Chapter 1. Periods of Prenatal Development


Human Development Video Activity
You must read each slide, and complete any questions on the slide, in sequence.
age of viability
The age at which a fetus can survive outside of the womb with advanced medical care. The age of viability is 22 weeks.
A cell mass that begins developing from the zygote about 5-6 days after fertilization during the germinal period before implantation. As the cells of the blastocyst continue to divide and multiply, the inner cell mass develops into the embryo while the outer layer of cells develops into the placenta.
The term for a developing human organism after being called a zygote and before being called a fetus from about the third through the eighth week after conception.
embryonic period
The prenatal stage of development from approximately 3 weeks to 8 weeks after conception during which the embryonic cells first resemble a human being. By the end of the embryonic period, most basic organs have developed.
The term for a developing organism from the ninth week after conception until birth.
fetal period
The prenatal period from the 9th week after conception until birth during which the baby grows from approximately an inch to 20 inches in length and organs grow and mature in preparation for life outside the womb.
germinal period
The earliest stage of prenatal development that begins with conception and lasts until implantation in the uterus at anywhere from 6 to 12 days after fertilization. Often the germinal period is used to refer to the first 2 weeks after fertilization.
The process of the blastocyst attaching to the uterine lining. Implantation occurs anywhere from 6 to 12 days after fertilization. Upon successful implantation, the mother's hormones trigger her menstrual cycle to stop.
The vascular organ that builds up on the mother's uterine wall to surround and nourish the embryo and fetus during pregnancy. It is expelled out of the mother after the baby's birth.

Periods of Prenatal Development

A close-up of the head of a fetus in the womb


Tom E. Ludwig, Hope College
Catherine F. Robertson, Grossmont College
S. Stavros Valenti, Hofstra University


This activity presents the germinal, embryonic, and fetal periods of prenatal development. For the earlier germinal and embryonic periods, you will learn about the emerging organism in the journey from fertilization to implantation at the end of the eighth week. For the fetal period, you will see the amazing pace at which the tiny being develops after week eight before exiting from the protection of the mother's womb with fully developed organ systems and a complete little body.


The Visible Embryo. Available at

Nilsson, L., & Hamberger, L. (1990). A Child is Born: The Completely New Edition, New York: Dell Publishing.

The Germinal Period: Conception to Implantation

The successful union of a woman's ovum and a man's sperm that occurs in the woman's fallopian tube generates a zygote, the first cell of a new individual. This fusion of ovum and sperm is called fertilization, or conception. Cell divisions commence immediately. After three days, the new organism begins a journey through the fallopian tube toward the uterus. As it travels, the new organism transforms into a hollow ball of cells known as a blastocyst.

Once inside the uterus, the blastocyst implants in the uterine wall. The inner cell mass of the blastocyst will develop into the new organism while the outer layer of cells will develop into membranes, including the placenta, umbilical cord, and amniotic sac, that will surround, protect, and deliver nutrients to the baby.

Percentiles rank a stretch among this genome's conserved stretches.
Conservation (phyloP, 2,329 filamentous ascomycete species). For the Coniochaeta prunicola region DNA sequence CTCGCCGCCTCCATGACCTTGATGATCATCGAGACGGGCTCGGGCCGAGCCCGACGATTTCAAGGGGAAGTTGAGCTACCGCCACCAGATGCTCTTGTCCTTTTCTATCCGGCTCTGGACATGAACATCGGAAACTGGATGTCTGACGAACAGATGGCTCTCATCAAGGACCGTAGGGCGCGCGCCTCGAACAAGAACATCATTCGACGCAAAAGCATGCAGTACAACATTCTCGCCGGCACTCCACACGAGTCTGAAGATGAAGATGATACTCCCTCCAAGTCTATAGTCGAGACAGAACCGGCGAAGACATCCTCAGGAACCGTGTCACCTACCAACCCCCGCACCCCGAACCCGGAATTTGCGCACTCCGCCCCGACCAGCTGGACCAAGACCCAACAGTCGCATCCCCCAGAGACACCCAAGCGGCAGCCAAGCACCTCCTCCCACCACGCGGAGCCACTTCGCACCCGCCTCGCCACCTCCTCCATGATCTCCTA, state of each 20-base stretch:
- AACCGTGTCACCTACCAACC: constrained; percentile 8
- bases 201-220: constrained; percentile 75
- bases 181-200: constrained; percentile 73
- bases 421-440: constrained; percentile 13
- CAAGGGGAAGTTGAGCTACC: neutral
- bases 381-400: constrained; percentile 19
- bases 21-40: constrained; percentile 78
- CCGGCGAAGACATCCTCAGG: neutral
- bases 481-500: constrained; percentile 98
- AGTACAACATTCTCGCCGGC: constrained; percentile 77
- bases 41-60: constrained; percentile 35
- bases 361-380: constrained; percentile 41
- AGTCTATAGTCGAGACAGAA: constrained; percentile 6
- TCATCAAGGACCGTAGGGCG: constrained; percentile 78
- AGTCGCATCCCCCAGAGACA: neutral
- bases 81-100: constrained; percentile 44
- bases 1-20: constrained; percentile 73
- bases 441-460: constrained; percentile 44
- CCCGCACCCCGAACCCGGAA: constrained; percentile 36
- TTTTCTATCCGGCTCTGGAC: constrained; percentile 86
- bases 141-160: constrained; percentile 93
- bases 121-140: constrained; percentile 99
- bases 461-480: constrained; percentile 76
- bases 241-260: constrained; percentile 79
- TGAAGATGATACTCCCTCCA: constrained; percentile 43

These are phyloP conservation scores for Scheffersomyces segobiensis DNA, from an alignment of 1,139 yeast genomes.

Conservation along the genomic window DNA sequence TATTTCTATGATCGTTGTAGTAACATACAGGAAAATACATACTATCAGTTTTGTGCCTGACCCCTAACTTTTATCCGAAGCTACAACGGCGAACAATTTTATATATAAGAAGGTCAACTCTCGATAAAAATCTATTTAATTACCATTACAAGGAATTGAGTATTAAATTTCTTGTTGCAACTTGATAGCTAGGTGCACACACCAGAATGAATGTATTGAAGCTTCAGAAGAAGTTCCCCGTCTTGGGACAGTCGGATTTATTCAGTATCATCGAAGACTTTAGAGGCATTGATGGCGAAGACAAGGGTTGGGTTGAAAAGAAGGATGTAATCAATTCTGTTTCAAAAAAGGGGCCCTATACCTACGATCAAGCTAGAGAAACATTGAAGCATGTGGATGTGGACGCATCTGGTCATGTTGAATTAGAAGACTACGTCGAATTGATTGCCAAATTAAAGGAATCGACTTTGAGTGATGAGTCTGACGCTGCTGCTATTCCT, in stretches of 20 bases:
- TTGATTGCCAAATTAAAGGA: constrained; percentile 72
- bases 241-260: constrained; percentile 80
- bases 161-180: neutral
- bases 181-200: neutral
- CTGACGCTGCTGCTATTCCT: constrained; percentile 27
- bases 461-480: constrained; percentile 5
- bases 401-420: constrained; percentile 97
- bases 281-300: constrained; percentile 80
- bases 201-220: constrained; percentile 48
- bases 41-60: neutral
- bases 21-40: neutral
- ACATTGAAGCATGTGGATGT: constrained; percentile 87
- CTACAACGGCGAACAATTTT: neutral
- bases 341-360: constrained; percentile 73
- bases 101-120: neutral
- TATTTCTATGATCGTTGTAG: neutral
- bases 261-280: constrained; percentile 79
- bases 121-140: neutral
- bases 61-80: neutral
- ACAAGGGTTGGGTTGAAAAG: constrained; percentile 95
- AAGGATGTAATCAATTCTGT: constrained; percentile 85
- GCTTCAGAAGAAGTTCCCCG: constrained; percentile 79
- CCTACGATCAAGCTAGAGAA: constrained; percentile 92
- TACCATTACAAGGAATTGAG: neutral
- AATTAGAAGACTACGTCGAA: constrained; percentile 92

Implantation may occur anywhere between 6 to 12 days after conception. It marks the end of the germinal period. For the sake of simplicity, we will refer to the germinal period as the first two weeks following conception.

Play the video to observe the steps of the germinal period from the moment of conception until the implantation of the blastocyst.

The Embryonic Period

The embryonic period begins at implantation and lasts until the end of the eighth week of development. During this critical period, the embryo's basic support system forms, and the organs of the body take shape.

At four weeks, the embryo is curved and now bears a slight resemblance to a shrimp. The top of the neural tube will form the brain. The primitive heart is circulating blood. The facial structure begins to emerge. The eyes and ears begin to form. The limb buds and digestive system are starting to develop.

Rapid brain development occurs during the fifth week as it grows and differentiates. The sensory systems, the gastrointestinal system, the respiratory system, and the circulatory system, which includes the heart, become more sophisticated during this period. The arm buds and leg buds continue to elongate and take shape.

The Embryonic Period: Weeks 6 and 7

During the sixth week, the embryo develops a straighter form. As the brain continues to grow, the head becomes the dominant feature. The facial structure becomes more recognizable. The umbilical cord takes shape as intestines form within it. Hormonal and lymph systems begin to function.

During week seven, cartilage begins to form making the embryo more substantial. Muscles start to develop and to differentiate into their final forms in order to assume their functions. The head becomes erect and has an overall cube-like appearance. The brain is producing nerve cells, and brain waves begin to function. Circulatory, respiratory, and gastrointestinal systems continue to mature. Gonads (ovaries in girls, testicles in boys) appear, and the genital bud emerges.

Play the animation that shows development during weeks six and seven.

The Embryonic Period: Week 8

In this final week of the embryonic period, all of the essential structures of the human being are in place. The controlling systems (circulatory, respiratory, gastrointestinal, and so on) have emerged, and the brain, now linked to nerves and muscles, is taking control. The embryo's tail has disappeared. Although the head is still quite large relative to the body, it takes on a more familiar rounded shape. Cartilage begins to transform into bone. Gender development continues as the internal and external sex organs are now in place. From this point on, development will consist primarily of the growth and refinement of existing features.

Play the animation that shows development during the entire embryonic period, which ends after week 8.